$ ctpu delete --project=${PROJECT_ID} \
      --name=retinanet-tutorial \
      --zone=europe-west4-a
    
  3. Run ctpu status specifying your zone to make sure you have no instances allocated to avoid unnecessary charges for TPU usage. The deletion might take several minutes. A response like the one below indicates there are no more allocated instances:

    $ ctpu status --project=${PROJECT_ID} \
      --name=retinanet-tutorial \
      --zone=europe-west4-a
    
    2018/04/28 16:16:23 WARNING: Setting zone to "europe-west4-a"
    No instances currently exist.
        Compute Engine VM:     --
        Cloud TPU:             --
    
  4. Run gsutil as shown, replacing bucket-name with the name of the Cloud Storage bucket you created for this tutorial:

    $ gsutil rm -r gs://bucket-name
    

What's next

In this tutorial you have trained the RetinaNet model using a sample dataset. The results of this training are (in most cases) not usable for inference. To use a model for inference you can train the data on a publicly available dataset or your own data set. Models trained on Cloud TPUs require datasets to be in TFRecord format.

You can use the dataset conversion tool sample to convert an image classification dataset into TFRecord format. If you are not using an image classification model, you will have to convert your dataset to TFRecord format yourself. For more information, see TFRecord and tf.Example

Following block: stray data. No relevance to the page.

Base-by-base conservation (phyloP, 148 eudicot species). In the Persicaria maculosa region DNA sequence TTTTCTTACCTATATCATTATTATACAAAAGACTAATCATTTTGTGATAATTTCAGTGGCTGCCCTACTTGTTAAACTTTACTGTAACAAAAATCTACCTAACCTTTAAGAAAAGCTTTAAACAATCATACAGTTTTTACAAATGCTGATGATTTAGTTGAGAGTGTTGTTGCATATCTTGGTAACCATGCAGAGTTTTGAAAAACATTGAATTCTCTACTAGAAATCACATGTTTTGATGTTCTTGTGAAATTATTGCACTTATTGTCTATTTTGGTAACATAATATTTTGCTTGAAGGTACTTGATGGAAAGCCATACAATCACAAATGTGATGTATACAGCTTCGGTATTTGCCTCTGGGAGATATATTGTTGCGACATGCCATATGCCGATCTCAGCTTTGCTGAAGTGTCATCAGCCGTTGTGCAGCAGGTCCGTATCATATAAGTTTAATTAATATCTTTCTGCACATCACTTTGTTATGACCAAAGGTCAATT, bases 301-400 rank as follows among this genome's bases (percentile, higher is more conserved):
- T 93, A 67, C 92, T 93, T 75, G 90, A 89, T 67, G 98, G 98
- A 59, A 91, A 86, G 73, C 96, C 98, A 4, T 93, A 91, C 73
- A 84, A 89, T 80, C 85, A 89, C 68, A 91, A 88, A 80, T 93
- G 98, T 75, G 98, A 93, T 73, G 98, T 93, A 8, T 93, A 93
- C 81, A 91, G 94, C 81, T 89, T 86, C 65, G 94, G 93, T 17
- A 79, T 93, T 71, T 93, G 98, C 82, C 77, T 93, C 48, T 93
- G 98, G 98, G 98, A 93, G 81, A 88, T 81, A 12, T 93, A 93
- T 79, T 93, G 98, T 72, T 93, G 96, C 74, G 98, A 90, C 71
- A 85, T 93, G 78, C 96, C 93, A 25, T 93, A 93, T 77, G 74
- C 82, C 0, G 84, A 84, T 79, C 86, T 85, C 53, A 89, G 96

Hyperparameter tuning

To improve the model's performance with your dataset, you can tune the model's hyperparameters. You can find information about hyperparameters common to all TPU supported models on GitHub. Information about model-specific hyperparameters can be found in the source code for each model. For more information on hyperparameter tuning, see Overview of hyperparameter tuning, Using the Hyperparameter tuning service and Tune hyperparameters.

Inference

Once you have trained your model you can use it for inference (also called prediction). AI Platform is a cloud-based solution for developing, training, and deploying machine learning models. Once a model is deployed, you can use the AI Platform Prediction service.

Train with different image sizes

You can explore using a larger backbone network (for example, ResNet-101 instead of ResNet-50). A larger input image and a more powerful backbone will yield a slower but more precise model.

Use a different basis

Alternatively, you can explore pre-training a ResNet model on your own dataset and using it as a basis for your RetinaNet model. With some more work, you can also swap in an alternative backbone network in place of ResNet. Finally, if you are interested in implementing your own object detection models, this network may be a good basis for further experimentation.